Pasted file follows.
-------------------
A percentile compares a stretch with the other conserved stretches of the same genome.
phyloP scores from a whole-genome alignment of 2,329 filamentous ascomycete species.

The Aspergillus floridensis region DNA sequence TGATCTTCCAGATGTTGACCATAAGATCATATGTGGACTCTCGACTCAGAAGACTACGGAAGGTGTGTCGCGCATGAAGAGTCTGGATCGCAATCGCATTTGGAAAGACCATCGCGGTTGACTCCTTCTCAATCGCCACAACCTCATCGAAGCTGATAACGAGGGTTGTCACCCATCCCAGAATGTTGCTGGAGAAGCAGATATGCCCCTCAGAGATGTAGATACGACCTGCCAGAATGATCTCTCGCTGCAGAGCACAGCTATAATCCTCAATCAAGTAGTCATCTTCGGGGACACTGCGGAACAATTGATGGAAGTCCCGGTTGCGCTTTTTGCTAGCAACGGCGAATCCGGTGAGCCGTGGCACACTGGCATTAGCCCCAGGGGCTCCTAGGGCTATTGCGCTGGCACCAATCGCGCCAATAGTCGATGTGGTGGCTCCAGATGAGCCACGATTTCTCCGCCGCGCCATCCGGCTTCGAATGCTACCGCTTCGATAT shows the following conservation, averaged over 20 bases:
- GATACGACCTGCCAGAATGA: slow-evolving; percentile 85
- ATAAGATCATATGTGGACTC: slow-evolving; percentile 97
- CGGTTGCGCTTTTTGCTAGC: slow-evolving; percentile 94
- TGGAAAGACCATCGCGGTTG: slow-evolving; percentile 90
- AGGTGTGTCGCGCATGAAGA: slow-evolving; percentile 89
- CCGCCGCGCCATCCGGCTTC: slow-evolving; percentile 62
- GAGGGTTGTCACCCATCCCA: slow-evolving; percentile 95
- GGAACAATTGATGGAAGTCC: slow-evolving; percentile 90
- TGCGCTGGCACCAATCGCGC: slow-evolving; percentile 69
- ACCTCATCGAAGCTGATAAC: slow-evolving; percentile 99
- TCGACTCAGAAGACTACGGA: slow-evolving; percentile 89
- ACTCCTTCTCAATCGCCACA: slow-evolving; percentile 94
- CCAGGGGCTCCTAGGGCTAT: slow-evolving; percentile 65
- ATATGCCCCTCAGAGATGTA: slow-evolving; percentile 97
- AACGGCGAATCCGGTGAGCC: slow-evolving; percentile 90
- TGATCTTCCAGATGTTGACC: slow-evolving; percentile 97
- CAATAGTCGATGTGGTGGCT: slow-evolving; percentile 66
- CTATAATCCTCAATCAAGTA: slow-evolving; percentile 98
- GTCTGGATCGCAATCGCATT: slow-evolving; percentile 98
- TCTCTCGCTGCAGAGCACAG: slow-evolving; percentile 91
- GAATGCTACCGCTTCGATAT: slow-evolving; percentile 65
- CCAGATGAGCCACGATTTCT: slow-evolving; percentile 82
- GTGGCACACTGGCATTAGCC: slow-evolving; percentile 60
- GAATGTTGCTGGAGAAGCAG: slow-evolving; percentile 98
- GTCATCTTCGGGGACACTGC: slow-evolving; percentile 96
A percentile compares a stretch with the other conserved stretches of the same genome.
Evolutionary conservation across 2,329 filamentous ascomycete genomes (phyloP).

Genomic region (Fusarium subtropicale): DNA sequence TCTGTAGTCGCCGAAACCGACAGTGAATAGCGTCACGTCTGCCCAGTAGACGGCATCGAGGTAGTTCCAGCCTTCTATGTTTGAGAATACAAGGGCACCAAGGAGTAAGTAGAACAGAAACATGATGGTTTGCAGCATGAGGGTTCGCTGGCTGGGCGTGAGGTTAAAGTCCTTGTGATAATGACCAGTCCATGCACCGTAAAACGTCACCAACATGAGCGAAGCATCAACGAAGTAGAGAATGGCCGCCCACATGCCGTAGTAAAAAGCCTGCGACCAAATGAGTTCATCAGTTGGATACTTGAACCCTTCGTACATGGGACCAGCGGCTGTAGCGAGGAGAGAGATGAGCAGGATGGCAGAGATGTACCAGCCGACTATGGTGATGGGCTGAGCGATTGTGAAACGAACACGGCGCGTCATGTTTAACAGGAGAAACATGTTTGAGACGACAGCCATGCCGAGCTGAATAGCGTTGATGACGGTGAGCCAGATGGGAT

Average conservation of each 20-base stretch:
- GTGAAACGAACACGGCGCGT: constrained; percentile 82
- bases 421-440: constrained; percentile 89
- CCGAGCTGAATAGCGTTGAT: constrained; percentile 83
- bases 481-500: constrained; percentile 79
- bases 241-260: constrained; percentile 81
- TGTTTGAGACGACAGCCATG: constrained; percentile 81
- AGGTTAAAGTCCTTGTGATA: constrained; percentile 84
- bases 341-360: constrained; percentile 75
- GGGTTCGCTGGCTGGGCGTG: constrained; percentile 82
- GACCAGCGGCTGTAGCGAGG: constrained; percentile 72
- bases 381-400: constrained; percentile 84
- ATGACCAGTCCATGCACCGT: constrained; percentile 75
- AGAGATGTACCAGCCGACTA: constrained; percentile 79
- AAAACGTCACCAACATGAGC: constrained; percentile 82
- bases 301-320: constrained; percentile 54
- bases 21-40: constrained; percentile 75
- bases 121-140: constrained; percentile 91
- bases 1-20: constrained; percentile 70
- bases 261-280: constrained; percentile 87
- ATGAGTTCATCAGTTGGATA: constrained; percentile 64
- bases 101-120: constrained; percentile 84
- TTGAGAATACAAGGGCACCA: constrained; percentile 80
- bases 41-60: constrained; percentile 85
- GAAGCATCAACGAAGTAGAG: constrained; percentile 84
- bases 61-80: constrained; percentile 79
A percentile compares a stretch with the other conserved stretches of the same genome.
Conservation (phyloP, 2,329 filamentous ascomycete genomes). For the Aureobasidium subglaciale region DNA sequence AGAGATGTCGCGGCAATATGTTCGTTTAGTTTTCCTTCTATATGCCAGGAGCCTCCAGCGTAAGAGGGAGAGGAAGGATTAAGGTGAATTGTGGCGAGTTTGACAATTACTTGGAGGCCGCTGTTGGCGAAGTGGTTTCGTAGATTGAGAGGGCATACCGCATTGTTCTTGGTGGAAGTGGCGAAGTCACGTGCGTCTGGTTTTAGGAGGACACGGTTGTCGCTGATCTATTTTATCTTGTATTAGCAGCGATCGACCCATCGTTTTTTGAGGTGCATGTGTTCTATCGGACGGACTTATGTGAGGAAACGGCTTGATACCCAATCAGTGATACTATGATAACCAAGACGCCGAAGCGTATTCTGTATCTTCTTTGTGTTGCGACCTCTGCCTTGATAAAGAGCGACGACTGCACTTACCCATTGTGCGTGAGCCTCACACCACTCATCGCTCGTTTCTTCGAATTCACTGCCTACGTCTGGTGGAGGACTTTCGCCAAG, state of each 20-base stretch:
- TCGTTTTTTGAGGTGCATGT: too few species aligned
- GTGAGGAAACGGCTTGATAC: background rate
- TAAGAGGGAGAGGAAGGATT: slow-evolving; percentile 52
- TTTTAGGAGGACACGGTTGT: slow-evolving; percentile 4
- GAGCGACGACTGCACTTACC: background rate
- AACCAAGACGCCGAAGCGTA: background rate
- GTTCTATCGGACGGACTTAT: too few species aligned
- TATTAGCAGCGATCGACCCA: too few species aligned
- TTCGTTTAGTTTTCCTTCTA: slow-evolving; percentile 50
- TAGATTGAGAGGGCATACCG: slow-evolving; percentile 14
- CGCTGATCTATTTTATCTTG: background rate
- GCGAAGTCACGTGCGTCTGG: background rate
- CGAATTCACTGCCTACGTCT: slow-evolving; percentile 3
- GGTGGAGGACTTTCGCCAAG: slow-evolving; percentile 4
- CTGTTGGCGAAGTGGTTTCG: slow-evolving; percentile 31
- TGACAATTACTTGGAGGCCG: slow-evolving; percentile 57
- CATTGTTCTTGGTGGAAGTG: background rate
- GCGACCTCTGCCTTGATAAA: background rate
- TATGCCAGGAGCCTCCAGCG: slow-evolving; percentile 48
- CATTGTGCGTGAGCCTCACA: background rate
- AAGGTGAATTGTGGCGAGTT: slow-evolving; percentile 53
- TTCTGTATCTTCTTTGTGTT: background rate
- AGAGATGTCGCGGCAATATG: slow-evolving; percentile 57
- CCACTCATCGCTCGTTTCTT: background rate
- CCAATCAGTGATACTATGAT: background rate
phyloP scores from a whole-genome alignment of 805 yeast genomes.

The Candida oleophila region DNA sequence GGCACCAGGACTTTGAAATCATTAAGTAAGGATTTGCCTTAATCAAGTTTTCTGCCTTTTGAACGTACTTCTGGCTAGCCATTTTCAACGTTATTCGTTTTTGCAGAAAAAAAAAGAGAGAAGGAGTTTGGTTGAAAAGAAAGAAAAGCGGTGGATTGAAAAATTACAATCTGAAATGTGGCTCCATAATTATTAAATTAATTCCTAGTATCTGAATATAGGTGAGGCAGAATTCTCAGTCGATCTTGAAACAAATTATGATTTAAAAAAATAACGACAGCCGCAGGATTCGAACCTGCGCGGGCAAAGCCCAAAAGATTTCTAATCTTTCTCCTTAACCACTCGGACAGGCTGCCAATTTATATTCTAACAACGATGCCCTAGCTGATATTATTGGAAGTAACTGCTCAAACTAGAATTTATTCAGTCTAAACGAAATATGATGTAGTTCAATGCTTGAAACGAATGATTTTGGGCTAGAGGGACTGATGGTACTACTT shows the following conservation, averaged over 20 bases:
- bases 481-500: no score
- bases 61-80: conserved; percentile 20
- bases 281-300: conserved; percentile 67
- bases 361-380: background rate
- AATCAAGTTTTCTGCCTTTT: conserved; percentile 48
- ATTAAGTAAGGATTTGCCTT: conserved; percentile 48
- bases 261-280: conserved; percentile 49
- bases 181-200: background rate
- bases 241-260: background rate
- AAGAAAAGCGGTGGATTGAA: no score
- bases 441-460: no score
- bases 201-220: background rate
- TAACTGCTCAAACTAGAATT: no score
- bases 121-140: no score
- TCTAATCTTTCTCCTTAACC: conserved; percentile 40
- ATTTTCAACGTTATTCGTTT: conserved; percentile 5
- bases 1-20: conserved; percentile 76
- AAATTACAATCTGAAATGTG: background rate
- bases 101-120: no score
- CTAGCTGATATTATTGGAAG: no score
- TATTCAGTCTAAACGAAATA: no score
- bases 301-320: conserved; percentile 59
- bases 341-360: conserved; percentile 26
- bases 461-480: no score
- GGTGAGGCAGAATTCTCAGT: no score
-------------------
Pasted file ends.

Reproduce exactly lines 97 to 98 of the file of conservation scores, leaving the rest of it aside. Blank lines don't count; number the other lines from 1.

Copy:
- bases 441-460: no score
- bases 201-220: background rate